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    A friend told me that it is possible to withdraw from an AS exam after you have taken it, so that you don't recieve a certificate and, to all intents and purposes, never took the exam at all. Is this true or is he talking garbage?
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    True. Deadline is just before results day I think.
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    (Original post by SirMasterKey)
    True. Deadline is just before results day I think.
    Before the day we first recieve the results, you mean? In that case it's long gone.
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    What would be the point in cancelling it before the results day, before you even know what you got? :confused:

    I’ve heard the same thing, I was told by a friend that you don’t have to have it certificated if you don’t want to.
    I was wondering whether it would be worth ‘cancelling’ my English Lit AS grade (I got a D, one mark of a C ) because I’m worried having a D on my UCAS form will put universities off.
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    (Original post by JacobW)
    A friend told me that it is possible to withdraw from an AS exam after you have taken it, so that you don't recieve a certificate and, to all intents and purposes, never took the exam at all. Is this true or is he talking garbage?
    You used to be able to 'decline' your grade until 20 September after your results came out. This meant that you didn't get a final grade and the fact you had taken the subject was not evident to UCAS. They removed the ability to do this about 4 years ago.

    Some schools that think you might fail delay cashing you in until they get your results and see how you've done - then they cash you in if you've passed. You may never even notice they did it.
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    (Original post by Data)
    Some schools that think you might fail delay cashing you in until they get your results and see how you've done - then they cash you in if you've passed. You may never even notice they did it.
    All state schools have to certify AS results this year, so no hiding now, I'm afraid.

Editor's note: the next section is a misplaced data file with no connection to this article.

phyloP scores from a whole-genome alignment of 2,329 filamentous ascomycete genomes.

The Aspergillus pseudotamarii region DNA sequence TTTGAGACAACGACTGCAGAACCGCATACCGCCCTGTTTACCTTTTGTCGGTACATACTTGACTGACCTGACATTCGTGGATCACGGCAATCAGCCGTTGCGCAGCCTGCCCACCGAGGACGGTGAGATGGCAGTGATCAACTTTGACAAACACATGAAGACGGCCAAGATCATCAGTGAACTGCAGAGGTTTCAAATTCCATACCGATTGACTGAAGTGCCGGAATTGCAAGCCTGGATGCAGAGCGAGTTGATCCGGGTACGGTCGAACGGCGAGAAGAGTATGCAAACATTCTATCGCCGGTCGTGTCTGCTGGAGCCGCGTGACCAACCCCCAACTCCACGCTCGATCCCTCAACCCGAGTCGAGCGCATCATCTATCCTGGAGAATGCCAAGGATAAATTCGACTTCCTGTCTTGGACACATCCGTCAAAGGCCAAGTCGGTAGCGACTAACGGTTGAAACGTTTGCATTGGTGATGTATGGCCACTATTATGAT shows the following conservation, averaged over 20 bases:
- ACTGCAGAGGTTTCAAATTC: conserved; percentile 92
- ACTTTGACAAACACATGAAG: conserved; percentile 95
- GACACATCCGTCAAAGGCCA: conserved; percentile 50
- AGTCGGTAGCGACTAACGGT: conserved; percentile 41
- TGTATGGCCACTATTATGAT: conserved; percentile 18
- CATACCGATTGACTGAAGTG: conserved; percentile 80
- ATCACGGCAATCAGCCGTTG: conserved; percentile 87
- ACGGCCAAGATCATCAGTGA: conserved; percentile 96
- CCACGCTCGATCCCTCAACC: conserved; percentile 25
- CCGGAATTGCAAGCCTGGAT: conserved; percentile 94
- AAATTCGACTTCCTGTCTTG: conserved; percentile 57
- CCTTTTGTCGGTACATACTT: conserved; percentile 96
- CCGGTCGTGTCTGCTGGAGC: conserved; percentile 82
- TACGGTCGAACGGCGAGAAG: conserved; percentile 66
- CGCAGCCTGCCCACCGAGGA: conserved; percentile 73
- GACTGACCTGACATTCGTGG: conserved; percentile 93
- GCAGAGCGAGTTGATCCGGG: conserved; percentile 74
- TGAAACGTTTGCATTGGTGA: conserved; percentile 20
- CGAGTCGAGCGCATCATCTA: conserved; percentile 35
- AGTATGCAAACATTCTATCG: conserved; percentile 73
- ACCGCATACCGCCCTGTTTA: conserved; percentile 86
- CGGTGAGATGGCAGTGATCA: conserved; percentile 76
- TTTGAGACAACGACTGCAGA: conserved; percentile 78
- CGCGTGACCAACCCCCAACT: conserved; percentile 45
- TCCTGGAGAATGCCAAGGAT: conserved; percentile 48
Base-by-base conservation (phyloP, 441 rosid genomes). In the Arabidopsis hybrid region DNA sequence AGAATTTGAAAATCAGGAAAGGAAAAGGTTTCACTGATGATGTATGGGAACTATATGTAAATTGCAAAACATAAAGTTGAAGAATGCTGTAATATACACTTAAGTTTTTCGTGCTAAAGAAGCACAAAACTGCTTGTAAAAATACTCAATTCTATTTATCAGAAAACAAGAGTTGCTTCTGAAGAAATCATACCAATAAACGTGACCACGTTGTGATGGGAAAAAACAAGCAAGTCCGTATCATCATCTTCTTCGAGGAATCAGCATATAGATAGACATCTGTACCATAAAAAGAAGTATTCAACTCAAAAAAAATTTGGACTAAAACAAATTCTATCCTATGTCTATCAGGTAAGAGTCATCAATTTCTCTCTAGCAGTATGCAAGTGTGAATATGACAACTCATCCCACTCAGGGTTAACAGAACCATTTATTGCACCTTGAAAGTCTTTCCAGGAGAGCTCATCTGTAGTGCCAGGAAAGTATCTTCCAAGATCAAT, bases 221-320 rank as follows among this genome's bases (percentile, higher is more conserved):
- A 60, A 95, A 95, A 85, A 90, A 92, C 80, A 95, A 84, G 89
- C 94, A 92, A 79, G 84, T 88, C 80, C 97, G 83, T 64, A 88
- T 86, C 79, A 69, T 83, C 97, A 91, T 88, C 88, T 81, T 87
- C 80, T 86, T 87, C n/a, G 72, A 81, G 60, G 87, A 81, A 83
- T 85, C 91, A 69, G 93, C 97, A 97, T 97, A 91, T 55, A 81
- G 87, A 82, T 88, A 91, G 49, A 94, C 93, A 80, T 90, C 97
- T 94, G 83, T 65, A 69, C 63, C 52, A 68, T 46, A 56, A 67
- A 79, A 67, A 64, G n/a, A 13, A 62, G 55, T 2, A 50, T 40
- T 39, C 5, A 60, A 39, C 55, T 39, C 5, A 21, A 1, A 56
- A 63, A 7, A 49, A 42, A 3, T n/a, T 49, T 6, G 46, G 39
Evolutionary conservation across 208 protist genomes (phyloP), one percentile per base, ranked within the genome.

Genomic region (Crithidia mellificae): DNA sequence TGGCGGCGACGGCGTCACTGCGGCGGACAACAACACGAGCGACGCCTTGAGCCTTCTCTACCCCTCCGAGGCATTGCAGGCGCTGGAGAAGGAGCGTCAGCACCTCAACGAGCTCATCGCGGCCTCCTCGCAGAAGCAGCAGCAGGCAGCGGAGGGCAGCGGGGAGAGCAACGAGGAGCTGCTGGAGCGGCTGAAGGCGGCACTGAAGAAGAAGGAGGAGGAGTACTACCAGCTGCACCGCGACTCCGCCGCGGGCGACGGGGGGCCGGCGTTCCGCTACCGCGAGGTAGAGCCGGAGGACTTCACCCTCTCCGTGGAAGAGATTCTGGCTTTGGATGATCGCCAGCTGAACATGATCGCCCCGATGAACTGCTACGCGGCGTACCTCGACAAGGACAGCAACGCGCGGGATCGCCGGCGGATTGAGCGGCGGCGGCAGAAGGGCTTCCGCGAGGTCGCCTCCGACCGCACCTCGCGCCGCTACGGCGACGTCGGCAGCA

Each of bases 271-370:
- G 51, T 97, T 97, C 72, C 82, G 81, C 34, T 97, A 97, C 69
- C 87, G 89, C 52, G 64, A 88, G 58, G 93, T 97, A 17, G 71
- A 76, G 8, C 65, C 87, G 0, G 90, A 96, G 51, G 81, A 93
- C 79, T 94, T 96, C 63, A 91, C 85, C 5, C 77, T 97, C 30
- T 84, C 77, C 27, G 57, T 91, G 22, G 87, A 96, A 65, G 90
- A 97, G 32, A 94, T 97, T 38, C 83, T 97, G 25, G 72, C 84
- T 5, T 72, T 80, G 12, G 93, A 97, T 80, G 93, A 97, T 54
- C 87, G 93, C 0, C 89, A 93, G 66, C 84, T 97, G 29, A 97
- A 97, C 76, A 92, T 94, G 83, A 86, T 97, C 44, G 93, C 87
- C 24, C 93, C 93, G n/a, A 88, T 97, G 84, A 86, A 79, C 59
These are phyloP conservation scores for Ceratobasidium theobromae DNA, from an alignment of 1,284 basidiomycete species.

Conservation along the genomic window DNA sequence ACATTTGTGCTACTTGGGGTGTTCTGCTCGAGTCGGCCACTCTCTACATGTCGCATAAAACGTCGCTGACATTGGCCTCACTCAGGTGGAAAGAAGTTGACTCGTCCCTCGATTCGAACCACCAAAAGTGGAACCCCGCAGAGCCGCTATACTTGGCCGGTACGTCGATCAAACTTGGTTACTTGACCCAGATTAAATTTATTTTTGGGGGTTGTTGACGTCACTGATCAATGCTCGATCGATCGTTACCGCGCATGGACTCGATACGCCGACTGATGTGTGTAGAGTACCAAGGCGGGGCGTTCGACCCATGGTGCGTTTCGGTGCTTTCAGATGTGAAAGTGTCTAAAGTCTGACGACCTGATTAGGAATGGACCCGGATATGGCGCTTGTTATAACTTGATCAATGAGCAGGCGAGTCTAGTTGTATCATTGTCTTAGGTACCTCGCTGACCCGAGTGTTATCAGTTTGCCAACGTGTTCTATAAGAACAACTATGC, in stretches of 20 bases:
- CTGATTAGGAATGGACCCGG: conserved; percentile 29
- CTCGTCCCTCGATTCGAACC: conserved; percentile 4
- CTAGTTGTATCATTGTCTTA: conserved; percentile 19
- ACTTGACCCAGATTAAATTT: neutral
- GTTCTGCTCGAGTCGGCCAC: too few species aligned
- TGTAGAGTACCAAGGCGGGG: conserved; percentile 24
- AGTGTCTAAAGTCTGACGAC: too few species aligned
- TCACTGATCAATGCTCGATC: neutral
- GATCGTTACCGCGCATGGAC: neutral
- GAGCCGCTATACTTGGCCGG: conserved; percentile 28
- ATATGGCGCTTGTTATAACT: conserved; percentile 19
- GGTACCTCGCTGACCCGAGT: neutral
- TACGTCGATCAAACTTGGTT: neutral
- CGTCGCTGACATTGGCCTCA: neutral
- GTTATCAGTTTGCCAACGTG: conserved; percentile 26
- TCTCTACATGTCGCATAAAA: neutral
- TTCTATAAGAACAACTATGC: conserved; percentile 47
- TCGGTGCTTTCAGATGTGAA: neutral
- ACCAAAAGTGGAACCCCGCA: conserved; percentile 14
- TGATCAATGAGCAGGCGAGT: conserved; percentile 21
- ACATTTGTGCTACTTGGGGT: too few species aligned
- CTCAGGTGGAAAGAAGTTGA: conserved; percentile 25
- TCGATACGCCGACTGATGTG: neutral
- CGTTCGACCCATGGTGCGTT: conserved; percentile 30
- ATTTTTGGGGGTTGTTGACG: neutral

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    (Original post by carnationlilyrose)
    All state schools have to certify AS results this year, so no hiding now, I'm afraid.
    They don't have to, but it affects their funding if their completion rate (i.e. the no. of students not demonstrating completion of a course by getting an AS grade) falls below a certain %. There is still room for canny schools not to cash in AS taken by Y11 and below and individual cases at 16+ if they feel it is in in student's best interests.
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    (Original post by Data)
    They don't have to, but it affects their funding if their completion rate (i.e. the no. of students not demonstrating completion of a course by getting an AS grade) falls below a certain %. There is still room for canny schools not to cash in AS taken by Y11 and below and individual cases at 16+ if they feel it is in in student's best interests.
    Right...so, to clarify, schools can avoid cashing in grades, but it's too late to not have a grade certified now? Or is it still possible, assuming my school allows it, to prevent one of my results from being certified
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    (Original post by JacobW)
    Right...so, to clarify, schools can avoid cashing in grades, but it's too late to not have a grade certified now? Or is it still possible, assuming my school allows it, to prevent one of my results from being certified
    To put it briefly: if you got an overall grade on results day, you are stuck with it.
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    (Original post by Data)
    They don't have to, but it affects their funding if their completion rate (i.e. the no. of students not demonstrating completion of a course by getting an AS grade) falls below a certain %. There is still room for canny schools not to cash in AS taken by Y11 and below and individual cases at 16+ if they feel it is in in student's best interests.
    I haven't heard that. I think universities would look on it with some suspicion. It's certainly making a deliberate effort to circumvent the system, which can be open to interpretation of a negative kind if the university is so minded. I would refer anyone to Minerva's excellent sticky on the matter here:
    http://www.thestudentroom.co.uk/show....php?t=1744719

    She is more clued up than I am as I don't work in a state school, although my school does certificate regardless.
 
 
 

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